In 2017, Hurricane Maria laid waste to Puerto Rico, killing thousands, devastating the island’s power grid and cementing itself historically as a storm whose consequences would reverberate outwards for years. Puerto Rico is also obviously incredibly vulnerable to many different kinds of exploitation; it’s long been used as a tax haven by wealthy American scammers with noses for loopholes. However, this week, the island’s vibrant cultural landscape got a welcome and significant endorsement from Google Arts & Culture, which unveiled a project on Thursday that involved digitizing more than more than 350 paintings from Puerto Rico and compiling them for an online exhibition. Many of these works have never been online before, and Google’s project was completed in partnership with Hamilton scribe Lin-Manuel Miranda.
“It’s a flare out to the world that there’s incredible art here,” Miranda said to the Associated Press. “There’s no reason why Puerto Rican art should not be seen on the same stage as the Louvre, the Met and all the incredible other places where Google has come with its cameras to digitize the artwork.”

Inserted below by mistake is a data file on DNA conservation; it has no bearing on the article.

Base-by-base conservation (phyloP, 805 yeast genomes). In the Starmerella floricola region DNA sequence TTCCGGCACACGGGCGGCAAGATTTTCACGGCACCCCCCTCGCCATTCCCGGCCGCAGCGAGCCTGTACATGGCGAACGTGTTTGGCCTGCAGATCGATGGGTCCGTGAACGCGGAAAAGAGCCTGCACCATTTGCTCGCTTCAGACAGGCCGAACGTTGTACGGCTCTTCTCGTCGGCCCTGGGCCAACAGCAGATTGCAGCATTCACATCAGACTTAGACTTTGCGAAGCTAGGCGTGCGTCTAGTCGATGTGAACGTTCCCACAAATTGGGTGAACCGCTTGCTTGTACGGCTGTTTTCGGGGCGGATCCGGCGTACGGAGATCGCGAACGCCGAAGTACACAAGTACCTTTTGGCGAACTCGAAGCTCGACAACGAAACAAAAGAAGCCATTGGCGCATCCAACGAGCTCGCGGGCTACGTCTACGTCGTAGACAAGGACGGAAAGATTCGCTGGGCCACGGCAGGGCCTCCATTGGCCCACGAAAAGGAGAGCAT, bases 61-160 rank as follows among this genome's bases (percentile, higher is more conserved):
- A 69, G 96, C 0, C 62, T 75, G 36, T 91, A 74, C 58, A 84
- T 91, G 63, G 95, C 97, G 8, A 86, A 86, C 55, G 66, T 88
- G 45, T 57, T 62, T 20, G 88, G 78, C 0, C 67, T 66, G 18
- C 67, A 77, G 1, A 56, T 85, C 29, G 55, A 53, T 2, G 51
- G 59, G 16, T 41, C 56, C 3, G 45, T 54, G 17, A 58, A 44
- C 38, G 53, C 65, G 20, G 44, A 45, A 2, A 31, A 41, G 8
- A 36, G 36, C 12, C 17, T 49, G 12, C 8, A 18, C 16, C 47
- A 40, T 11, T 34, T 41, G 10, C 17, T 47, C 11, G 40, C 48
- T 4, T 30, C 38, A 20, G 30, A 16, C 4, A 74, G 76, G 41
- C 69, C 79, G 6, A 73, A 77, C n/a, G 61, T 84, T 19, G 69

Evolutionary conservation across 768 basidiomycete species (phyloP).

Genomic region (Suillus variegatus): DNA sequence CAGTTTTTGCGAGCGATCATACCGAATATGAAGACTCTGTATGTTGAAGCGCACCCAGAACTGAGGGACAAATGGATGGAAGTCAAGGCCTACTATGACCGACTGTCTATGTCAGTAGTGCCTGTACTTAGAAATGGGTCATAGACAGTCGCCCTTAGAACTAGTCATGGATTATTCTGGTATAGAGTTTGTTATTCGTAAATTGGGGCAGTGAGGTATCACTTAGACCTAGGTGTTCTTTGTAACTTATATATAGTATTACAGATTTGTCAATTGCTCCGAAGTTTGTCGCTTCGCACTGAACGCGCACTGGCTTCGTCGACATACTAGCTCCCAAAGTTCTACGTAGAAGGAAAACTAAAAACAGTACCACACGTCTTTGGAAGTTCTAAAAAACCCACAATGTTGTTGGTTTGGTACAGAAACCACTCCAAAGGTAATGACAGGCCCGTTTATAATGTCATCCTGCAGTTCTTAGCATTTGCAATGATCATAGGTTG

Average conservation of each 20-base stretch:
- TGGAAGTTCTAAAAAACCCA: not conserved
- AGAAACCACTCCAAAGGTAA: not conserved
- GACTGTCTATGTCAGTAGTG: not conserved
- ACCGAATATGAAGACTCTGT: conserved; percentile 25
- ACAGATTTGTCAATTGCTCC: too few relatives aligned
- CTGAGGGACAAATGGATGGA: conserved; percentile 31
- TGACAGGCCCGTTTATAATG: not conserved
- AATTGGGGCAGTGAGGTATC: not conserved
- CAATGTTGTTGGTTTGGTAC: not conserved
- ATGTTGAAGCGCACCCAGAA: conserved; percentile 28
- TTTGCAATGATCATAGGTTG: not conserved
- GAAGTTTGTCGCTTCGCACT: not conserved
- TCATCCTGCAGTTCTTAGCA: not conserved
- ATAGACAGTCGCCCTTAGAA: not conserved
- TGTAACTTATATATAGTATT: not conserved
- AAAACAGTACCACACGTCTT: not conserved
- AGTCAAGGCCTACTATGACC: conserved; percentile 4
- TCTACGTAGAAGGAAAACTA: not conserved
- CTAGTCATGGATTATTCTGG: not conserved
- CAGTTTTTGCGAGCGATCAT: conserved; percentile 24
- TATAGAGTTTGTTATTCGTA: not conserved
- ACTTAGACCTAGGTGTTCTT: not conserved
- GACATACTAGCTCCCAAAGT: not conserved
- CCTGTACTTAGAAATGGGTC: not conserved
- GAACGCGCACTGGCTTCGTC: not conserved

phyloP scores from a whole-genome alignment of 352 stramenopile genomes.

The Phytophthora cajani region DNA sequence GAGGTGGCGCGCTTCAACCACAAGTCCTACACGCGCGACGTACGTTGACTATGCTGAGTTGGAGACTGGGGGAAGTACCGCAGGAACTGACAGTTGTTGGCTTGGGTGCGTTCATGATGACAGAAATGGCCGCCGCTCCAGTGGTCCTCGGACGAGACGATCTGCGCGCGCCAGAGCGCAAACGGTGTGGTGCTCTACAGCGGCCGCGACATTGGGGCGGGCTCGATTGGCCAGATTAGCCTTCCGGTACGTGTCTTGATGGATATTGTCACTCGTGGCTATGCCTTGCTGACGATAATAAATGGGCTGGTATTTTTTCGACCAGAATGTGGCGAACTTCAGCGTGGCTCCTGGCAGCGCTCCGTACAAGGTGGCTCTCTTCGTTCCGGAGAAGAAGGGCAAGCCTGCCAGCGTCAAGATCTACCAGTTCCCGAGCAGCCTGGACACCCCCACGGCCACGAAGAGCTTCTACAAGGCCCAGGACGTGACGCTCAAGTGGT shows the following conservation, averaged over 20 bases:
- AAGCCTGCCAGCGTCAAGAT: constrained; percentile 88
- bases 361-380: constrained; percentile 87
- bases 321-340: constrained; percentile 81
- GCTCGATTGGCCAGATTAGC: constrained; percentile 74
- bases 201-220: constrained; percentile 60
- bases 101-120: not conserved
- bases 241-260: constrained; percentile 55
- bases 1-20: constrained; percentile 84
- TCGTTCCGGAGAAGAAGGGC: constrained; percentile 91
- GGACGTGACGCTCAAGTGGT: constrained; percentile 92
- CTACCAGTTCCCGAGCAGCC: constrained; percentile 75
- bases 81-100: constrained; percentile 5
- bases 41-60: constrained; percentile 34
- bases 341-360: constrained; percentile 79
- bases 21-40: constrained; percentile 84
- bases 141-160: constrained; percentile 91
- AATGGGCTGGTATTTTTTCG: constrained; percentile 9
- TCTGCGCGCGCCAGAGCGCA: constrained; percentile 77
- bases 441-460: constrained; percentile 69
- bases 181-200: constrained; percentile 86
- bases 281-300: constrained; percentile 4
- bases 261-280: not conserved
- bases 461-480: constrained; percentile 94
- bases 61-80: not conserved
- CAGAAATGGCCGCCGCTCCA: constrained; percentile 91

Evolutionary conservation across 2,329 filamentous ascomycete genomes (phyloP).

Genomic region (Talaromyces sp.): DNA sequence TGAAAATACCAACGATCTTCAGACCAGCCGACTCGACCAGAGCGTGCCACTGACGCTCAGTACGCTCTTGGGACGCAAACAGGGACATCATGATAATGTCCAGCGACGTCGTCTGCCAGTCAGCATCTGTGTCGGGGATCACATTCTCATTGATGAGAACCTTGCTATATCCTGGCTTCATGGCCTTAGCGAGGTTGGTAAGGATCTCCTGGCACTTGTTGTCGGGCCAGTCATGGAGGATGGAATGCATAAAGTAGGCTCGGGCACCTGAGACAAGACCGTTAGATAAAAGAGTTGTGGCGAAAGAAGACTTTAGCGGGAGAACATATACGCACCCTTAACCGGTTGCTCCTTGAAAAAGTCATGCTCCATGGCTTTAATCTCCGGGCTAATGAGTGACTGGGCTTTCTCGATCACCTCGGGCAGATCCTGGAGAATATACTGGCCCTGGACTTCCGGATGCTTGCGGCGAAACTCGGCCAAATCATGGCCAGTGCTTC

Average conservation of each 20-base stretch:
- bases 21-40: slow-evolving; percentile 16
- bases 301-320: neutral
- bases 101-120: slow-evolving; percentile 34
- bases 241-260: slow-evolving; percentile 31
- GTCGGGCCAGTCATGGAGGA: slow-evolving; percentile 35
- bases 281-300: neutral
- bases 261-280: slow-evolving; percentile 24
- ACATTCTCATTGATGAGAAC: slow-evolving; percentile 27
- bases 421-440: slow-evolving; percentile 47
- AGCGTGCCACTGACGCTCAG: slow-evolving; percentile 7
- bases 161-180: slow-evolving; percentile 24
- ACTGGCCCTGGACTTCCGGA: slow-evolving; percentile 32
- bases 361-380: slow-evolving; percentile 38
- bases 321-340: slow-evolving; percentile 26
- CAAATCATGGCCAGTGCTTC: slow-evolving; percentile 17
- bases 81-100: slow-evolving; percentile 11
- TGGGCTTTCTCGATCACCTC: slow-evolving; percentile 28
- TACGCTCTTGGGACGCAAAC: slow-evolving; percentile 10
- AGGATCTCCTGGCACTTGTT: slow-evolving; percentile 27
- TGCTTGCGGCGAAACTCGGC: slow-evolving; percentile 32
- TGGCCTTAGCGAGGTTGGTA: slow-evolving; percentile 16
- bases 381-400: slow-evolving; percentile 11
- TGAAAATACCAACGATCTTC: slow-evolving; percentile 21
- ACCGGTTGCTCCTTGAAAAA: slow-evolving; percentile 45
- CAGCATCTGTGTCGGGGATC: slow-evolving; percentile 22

The digital exhibition shows a wide range of Puerto Rican artists, and also includes contextual explanations so you can see how certain painters influenced others, and also examine how the island’s artistic ecosystem fluctuated and changed. For example, one of the artists highlighted is José Campeche, who employed Rococo techniques to render classical, Madonna-and-child iconography.
The four Puerto Rican institutions that are participating with Google on this project are Museo de Arte de Puerto Rico, Museo de Arte de Ponce, Instituto de Cultura Puertorriqueña and Museo de Arte Contemporáneo de Puerto Rico. Plus, according to PBS, Google is also expecting to launch a larger project involving more Puerto Rican artwork sometime in the next year.